I might drop you an email tonight if I have time on one of your other posts.

  4. It is possible that I am feeling cynical today – but until people are willing to step up and be prepared, train, be proactive there isn’t a easier way. I can’t force anyone to train or study or research or learn. We can offer to help them learn by offering classes and training and the like but until they are willing to do it for themselves it falls on deaf ears.

    • Well yes, that we agree on. That is my point. I want people to take the “easier” way of learning before they get attacked or before there child does. I want to try to get people to take that responsibility in a way I didn’t. I am telling you, my way is not the best way and almost any other way is “easier”

  5. The easier way to learn is through someone elses bad experiences. It doesn’t have the impact of learning through your own bad experiences, but it does have the advantage of being less painful.
    Kelly (and you) were not stupid. Naive, perhaps, but either way she was living in the world as it was to her at the time. I would love to live in a world where such naivety is not a problem, but until then…there is Glock.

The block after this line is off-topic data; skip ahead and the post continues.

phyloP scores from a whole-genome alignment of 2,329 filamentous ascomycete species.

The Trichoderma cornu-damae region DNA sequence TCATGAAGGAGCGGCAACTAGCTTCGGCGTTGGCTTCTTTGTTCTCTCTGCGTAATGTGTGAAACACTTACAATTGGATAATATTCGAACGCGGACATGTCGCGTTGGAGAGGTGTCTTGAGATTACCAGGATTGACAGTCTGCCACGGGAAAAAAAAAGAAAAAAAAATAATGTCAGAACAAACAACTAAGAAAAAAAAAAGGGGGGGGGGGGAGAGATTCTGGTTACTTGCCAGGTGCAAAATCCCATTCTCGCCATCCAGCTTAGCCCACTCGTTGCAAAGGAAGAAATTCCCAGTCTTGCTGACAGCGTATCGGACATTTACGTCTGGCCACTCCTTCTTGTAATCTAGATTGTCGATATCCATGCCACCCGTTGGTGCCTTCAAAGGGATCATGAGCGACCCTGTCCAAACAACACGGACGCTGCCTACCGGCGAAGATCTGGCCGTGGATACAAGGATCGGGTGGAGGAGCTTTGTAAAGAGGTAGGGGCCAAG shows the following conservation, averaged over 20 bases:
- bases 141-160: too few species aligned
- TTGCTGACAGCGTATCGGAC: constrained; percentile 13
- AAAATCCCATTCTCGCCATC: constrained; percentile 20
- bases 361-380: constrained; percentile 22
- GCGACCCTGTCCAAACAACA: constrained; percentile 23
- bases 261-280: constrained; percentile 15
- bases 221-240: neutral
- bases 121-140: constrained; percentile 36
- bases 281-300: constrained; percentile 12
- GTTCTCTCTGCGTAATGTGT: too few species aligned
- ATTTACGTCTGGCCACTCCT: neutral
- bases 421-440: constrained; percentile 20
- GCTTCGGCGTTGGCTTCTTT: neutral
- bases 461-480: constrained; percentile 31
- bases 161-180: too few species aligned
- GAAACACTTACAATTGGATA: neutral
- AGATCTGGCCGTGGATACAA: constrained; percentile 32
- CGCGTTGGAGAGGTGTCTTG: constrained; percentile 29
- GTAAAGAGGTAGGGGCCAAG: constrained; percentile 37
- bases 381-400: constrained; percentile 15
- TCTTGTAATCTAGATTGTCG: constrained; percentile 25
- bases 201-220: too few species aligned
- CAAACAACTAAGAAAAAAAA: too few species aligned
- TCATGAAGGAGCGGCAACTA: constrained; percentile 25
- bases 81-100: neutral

6. AGirl, I have read that book until the pages fell out and then I bought new copies. I made all of my children read it; I hope that it offers some insight and comfort for you as it did me while I was being stalked.

    Whether or not de Becker’s anti-gun (as I’ve heard from multiple people) is a moot point. The point is that we need to learn to listen and trust ourselves.

    • I agree completely. I am not giving up my gun. It is a powerful tool. I have absolutely zero issue with using it, but if I can avoid having to shoot someone without sacrificing my own welfare, then I am for that.

      This book offers a lot of great insight into the mind of a criminal and into the minds of the rest of us. I am for using all resources to our benefit.

      I am finding it very helpful, but I do understand the people who want to point out the authors views. It is important to know where the person you are “trusting” is coming from and also for people to know, while he offers some good advice, he is wrong on guns.

      Thank you again. It has been a true gift!

  7. There are three types of people principally:

    Do you know what separates a smart man from a wise man?

    A smart man learns from his mistakes.
    A wise man learns from other peoples mistakes.